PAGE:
Tomsk football team’s newest “super fan”

With one week left in Tomsk the weather has decided to give us a lovely farewell by being consistently below minus 20 and snowing practically every day. I can say with certainty that I am not cut out for this weather, even after taking my host’s advice to “dress like a cabbage”, and I am looking forward to the tropical climate in England.

My first real experience of a Tomsk winter was when I decided to go to a football match in minus 16. Outside. To this day I am not quite sure why I decided to do this as I know nothing about football, I have never been interested in it and it required me standing in the cold for approximately 3 hours. For the second half, my friends and I decided to join theFootball stadium Tomsk super fans section of the stadium so that we could jump around and chant in an attempt to get warm. It did not provide the desired result but I did enjoy joining in with all the chanting and realised that English football chants are just a bit rubbish in comparison. What I could not get my head around was when about half of the “super fans” decided to take their tops off. IT WAS MINUS 16!! These people are like a super breed sometimes. Unbelievable.

I am becoming quite an admirable ice slider. Every day I manage to fit in at least 10 slides on my walks to and from university and to the shops and now I like to think my recovery time has increased by a good second. I often manage not to let out a squeal as well. That is quite an improvement! At the beginning of the winter, when the snow had just settled and the roads had just got icey, my friend didn’t have quite the same luck when she tried to get on a bus and promptly slipped right under it instead. You may wonder how this is possible but trust me, it is very easily done. All it takes is one slip off the kerb and you’re a gonner.Thank you to the kind man who managed to pull her out! Later that day when getting on another bus I barely managed to get my sentence of “Try not to full under the bus this time!” out before she disappeared from sight and was lying on her back under the bus again! This memory still warms me up whenever I’m feeling a bit chilly.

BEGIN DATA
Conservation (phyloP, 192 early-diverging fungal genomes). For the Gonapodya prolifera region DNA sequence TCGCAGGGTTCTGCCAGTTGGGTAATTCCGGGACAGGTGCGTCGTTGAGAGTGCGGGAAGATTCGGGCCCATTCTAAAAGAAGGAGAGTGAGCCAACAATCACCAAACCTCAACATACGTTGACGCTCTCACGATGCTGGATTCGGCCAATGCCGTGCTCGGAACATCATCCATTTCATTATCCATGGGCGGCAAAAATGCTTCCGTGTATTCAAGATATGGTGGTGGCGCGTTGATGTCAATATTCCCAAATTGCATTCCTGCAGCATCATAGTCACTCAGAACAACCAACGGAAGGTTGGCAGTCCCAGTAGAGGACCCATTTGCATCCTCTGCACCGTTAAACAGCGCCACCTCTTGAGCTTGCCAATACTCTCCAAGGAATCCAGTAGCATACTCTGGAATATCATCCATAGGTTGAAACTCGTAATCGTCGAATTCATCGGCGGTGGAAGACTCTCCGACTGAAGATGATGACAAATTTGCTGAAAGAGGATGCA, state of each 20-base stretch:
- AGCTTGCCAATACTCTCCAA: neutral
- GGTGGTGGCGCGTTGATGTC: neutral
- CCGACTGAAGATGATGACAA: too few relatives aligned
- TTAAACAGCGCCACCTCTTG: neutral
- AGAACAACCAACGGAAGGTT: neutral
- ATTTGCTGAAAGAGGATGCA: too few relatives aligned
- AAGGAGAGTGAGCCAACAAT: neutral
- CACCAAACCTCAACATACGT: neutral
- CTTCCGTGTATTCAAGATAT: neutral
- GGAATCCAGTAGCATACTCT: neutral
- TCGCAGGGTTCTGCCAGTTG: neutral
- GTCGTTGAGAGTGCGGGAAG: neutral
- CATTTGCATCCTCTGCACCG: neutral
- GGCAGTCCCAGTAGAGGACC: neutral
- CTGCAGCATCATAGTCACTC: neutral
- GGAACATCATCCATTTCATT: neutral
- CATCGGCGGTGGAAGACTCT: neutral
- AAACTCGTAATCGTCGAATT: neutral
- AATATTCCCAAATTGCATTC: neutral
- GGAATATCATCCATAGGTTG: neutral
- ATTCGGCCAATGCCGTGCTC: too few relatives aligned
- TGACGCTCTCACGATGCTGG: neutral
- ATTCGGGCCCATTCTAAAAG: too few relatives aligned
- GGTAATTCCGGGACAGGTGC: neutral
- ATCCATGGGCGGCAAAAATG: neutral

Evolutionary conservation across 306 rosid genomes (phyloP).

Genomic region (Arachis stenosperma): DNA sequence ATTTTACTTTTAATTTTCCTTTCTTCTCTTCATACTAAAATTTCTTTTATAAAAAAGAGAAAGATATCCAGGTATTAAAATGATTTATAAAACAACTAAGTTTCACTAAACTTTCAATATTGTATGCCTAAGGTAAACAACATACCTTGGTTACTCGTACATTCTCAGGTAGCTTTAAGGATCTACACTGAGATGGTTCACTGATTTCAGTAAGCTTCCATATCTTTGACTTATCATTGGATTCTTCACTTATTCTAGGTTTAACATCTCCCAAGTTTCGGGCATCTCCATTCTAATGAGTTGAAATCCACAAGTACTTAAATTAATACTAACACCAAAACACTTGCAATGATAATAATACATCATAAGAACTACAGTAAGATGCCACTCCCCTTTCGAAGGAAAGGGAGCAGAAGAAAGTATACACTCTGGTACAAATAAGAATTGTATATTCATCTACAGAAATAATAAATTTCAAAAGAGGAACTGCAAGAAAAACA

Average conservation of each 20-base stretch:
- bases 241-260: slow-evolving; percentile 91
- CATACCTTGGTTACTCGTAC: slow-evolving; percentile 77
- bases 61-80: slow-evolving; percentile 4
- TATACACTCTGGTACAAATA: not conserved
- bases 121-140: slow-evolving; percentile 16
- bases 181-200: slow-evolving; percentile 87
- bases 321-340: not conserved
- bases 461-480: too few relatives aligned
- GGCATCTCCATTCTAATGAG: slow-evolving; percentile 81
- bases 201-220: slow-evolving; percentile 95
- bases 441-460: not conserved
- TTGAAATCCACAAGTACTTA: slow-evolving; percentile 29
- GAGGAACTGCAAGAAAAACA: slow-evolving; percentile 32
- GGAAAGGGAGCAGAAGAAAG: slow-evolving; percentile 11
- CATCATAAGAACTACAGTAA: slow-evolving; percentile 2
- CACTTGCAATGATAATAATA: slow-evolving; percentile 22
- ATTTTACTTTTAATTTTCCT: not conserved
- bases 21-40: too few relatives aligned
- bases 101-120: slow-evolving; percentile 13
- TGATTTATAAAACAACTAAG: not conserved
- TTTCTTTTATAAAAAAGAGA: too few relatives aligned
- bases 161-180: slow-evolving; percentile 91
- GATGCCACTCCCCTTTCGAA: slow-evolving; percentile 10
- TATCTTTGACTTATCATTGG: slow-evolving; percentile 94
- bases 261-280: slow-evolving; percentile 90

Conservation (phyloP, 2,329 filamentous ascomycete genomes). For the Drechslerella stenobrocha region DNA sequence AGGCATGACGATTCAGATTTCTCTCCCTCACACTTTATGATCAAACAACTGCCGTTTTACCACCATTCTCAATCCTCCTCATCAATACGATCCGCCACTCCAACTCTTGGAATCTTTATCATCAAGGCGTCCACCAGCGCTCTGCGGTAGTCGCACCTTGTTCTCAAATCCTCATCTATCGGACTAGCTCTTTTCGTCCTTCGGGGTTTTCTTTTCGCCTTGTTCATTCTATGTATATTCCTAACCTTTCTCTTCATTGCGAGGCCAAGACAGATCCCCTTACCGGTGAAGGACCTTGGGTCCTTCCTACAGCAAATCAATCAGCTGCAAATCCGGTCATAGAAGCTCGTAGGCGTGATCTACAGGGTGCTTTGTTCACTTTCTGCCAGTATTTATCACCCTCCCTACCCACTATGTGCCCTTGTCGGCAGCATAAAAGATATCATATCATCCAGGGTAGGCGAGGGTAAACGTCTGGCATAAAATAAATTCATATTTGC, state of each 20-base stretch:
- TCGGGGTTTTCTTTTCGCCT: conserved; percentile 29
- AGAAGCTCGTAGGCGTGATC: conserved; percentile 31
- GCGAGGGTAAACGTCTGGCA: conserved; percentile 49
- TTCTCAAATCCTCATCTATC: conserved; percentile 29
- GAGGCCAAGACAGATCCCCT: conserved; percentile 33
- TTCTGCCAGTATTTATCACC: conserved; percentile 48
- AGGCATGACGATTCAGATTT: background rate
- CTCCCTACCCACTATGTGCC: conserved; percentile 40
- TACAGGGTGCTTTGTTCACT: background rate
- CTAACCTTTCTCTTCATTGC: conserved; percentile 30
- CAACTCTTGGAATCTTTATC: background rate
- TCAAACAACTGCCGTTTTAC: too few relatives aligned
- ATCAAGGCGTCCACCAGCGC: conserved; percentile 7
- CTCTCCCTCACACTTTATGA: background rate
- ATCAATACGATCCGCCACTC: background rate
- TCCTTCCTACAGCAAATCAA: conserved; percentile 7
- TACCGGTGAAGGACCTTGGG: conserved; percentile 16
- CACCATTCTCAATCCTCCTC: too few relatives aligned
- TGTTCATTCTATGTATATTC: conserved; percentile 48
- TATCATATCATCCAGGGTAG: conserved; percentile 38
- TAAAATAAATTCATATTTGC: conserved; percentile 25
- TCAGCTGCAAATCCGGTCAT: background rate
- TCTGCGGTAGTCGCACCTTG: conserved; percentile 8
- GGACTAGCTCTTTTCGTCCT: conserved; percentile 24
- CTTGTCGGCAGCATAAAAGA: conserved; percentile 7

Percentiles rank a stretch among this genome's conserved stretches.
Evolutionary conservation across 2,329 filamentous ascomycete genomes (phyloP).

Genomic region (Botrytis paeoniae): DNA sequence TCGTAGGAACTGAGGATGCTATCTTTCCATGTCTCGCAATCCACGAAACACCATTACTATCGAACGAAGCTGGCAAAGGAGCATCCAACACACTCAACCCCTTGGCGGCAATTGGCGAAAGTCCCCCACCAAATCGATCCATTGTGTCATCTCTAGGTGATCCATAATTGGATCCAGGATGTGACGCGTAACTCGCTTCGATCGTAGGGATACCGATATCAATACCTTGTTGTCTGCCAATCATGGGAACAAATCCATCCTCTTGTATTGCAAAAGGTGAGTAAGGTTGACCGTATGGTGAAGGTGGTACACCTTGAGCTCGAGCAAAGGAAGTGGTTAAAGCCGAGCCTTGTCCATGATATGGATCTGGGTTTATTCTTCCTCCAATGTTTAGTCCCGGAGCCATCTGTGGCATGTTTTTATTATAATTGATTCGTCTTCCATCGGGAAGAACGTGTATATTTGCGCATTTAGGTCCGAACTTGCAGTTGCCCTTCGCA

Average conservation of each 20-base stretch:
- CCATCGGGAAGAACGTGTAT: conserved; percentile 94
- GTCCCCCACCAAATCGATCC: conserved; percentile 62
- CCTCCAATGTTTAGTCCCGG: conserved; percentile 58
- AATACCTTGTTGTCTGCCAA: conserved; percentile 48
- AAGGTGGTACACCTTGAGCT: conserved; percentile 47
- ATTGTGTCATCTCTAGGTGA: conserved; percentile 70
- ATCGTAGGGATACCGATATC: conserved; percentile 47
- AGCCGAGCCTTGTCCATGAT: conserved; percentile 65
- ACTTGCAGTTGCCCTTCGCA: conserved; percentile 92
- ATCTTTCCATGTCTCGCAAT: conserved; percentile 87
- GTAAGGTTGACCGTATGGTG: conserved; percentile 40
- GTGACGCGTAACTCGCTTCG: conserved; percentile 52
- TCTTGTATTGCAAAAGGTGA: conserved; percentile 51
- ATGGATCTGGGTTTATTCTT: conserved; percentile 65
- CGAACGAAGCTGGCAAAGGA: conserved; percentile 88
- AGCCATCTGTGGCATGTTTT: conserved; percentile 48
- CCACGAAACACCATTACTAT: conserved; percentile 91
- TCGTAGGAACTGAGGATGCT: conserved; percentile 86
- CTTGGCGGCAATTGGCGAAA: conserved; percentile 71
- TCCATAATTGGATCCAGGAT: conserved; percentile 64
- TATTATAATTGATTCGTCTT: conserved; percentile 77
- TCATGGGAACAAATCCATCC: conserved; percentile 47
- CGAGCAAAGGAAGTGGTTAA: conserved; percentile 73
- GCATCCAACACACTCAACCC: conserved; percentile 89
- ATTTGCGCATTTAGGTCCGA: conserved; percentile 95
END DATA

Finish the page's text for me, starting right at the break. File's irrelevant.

The great thing about it being so cold is the amount of food you can eat before it starts to become unacceptable. When ordering a pizza and chips you can justify it by saying that you need the fat to keep you warm. The same goes for buying chocolate and the copious"Siberian Blinis" amounts of blinis that I consume here. However, there are limits to how far this excuse can be stretched. For instance, sitting down to dinner and seeing a plate of mysterious white chunks on the table (Сало – a traditional Ukranian dish of salted, solid lumps of pork fat) and being told they are useful for winter is definitely one of those times when this reasoning has been taken way too far.

I would like to take this opportunity to express my dislike of packets of milk. In principle, they are great inventions as there is less packaging to dispose of once the milk has been used up. I do commend Russia for this as they don’t recycle anything in Tomsk so they may as well save on plastic cartons! However, when pouring milk into my cup of tea it is highly likely that the pressure of the milk will force the self-cut opening wide apart and the packet will empty itself out all over my kitchen floor. I can now say that I am an expert in this field and an expert in the art of clearing up milk. Packets of milk – я не буду скучать!
Packet of milk



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